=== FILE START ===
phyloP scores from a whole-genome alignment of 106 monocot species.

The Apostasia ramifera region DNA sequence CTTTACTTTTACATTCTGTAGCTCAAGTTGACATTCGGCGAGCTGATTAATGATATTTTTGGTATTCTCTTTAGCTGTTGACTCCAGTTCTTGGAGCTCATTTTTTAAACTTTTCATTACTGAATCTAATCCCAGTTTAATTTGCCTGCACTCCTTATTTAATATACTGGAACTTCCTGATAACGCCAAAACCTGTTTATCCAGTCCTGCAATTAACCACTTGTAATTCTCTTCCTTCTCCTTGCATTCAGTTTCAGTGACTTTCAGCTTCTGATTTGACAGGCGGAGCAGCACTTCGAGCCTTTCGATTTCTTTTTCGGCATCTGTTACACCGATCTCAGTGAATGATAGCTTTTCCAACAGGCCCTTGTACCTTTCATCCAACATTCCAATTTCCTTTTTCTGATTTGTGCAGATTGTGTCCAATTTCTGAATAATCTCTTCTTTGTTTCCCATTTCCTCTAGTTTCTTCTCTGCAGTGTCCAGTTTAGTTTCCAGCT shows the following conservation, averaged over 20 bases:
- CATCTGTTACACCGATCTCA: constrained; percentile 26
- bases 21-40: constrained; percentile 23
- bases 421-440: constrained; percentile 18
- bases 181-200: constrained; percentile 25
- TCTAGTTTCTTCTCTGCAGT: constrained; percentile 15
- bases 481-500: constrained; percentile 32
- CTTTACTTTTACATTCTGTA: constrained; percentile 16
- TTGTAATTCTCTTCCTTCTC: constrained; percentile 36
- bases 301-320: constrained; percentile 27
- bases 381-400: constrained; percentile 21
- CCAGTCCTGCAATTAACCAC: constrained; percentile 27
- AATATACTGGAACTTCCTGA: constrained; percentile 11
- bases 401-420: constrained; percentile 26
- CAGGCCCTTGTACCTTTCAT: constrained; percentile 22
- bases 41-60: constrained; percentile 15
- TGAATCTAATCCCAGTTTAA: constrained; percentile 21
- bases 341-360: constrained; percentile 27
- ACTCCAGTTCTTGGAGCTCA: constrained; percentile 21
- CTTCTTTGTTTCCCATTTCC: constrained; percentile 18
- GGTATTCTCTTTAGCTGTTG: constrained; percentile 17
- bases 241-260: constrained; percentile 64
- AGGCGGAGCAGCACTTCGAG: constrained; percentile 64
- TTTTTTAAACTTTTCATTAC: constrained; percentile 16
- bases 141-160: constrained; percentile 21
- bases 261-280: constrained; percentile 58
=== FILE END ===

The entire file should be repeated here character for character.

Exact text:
phyloP scores from a whole-genome alignment of 106 monocot species.

The Apostasia ramifera region DNA sequence CTTTACTTTTACATTCTGTAGCTCAAGTTGACATTCGGCGAGCTGATTAATGATATTTTTGGTATTCTCTTTAGCTGTTGACTCCAGTTCTTGGAGCTCATTTTTTAAACTTTTCATTACTGAATCTAATCCCAGTTTAATTTGCCTGCACTCCTTATTTAATATACTGGAACTTCCTGATAACGCCAAAACCTGTTTATCCAGTCCTGCAATTAACCACTTGTAATTCTCTTCCTTCTCCTTGCATTCAGTTTCAGTGACTTTCAGCTTCTGATTTGACAGGCGGAGCAGCACTTCGAGCCTTTCGATTTCTTTTTCGGCATCTGTTACACCGATCTCAGTGAATGATAGCTTTTCCAACAGGCCCTTGTACCTTTCATCCAACATTCCAATTTCCTTTTTCTGATTTGTGCAGATTGTGTCCAATTTCTGAATAATCTCTTCTTTGTTTCCCATTTCCTCTAGTTTCTTCTCTGCAGTGTCCAGTTTAGTTTCCAGCT shows the following conservation, averaged over 20 bases:
- CATCTGTTACACCGATCTCA: constrained; percentile 26
- bases 21-40: constrained; percentile 23
- bases 421-440: constrained; percentile 18
- bases 181-200: constrained; percentile 25
- TCTAGTTTCTTCTCTGCAGT: constrained; percentile 15
- bases 481-500: constrained; percentile 32
- CTTTACTTTTACATTCTGTA: constrained; percentile 16
- TTGTAATTCTCTTCCTTCTC: constrained; percentile 36
- bases 301-320: constrained; percentile 27
- bases 381-400: constrained; percentile 21
- CCAGTCCTGCAATTAACCAC: constrained; percentile 27
- AATATACTGGAACTTCCTGA: constrained; percentile 11
- bases 401-420: constrained; percentile 26
- CAGGCCCTTGTACCTTTCAT: constrained; percentile 22
- bases 41-60: constrained; percentile 15
- TGAATCTAATCCCAGTTTAA: constrained; percentile 21
- bases 341-360: constrained; percentile 27
- ACTCCAGTTCTTGGAGCTCA: constrained; percentile 21
- CTTCTTTGTTTCCCATTTCC: constrained; percentile 18
- GGTATTCTCTTTAGCTGTTG: constrained; percentile 17
- bases 241-260: constrained; percentile 64
- AGGCGGAGCAGCACTTCGAG: constrained; percentile 64
- TTTTTTAAACTTTTCATTAC: constrained; percentile 16
- bases 141-160: constrained; percentile 21
- bases 261-280: constrained; percentile 58